The antennas are coupled to a common unit which presents means for selecting the strongest signal at that time, or for combining signals in order to obtain the best possible signal-noise ratio. There are a plurality of well-known algorithms for selecting/combining the signals, e.g. MRC.
The diversity gain i.e. the sensitivity of the receiver, increases with the number of independent channels, for which reason it is desirable to lay out a large number of antennas. A disadvantage with the solutions known up until now is that they require a great deal of space and are very costly. With space-diversity, the antennas namely need to be placed a certain minimum number of wavelengths from each other. Even with polarisation-diversity, an increased space requirement exists. Since the units are often installed in places which are positioned high-up and are thereby difficult to access, the installation cost is a very large part of the total system cost and is in proportion to the number of necessary units.
At the same time as large problems can arise in highly built-up areas due to multi-way propagation, there are economic as well as aesthetic reasons giving rise to a desire to minimize the number of antennas and radio units.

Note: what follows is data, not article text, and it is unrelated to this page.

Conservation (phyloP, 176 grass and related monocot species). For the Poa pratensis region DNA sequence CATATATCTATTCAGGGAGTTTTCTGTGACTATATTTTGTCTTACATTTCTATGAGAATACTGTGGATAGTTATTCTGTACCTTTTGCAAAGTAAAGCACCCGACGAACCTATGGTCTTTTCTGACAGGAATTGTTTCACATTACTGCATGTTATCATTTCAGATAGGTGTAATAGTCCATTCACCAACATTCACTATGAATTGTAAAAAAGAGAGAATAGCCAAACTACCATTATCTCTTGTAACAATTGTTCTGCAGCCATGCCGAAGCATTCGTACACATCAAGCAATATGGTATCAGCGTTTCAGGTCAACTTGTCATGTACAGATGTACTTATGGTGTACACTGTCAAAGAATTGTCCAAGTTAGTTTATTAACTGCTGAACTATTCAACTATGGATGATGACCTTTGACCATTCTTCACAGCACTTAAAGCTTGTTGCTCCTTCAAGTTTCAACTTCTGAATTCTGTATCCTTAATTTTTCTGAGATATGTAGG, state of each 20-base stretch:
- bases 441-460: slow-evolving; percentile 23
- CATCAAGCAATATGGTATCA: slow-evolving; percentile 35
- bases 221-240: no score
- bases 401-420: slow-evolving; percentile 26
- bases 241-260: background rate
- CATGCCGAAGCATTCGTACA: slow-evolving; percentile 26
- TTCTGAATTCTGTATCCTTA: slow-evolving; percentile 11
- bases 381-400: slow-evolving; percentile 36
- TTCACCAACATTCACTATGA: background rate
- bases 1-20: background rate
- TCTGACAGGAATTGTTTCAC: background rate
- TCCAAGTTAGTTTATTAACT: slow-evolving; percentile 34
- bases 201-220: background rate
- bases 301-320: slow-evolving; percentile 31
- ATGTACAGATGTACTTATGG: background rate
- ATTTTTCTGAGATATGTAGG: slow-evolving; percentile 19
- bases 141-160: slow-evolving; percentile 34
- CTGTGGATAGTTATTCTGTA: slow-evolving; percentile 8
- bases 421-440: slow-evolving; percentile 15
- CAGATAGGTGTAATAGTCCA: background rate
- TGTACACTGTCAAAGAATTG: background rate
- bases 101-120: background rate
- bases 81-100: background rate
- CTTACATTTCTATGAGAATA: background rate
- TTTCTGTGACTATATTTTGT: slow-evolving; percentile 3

The object of the present invention is to produce a radio station, with which the inconveniences of multi-way propagation are alleviated, at the same time as the number of antenna units/radio units is limited. Said object is achieved by means of a radio station according to the present invention.
By combining the space-diversity as well as the polarisation-diversity, a noticeable diversity gain can be achieved even with two antennas which can be expanded (built-out) in pairs, in modules, together with additional antenna units/radio units.
The invention will now be described in more detail by means of an embodiment and with reference to the accompanying drawings, in which: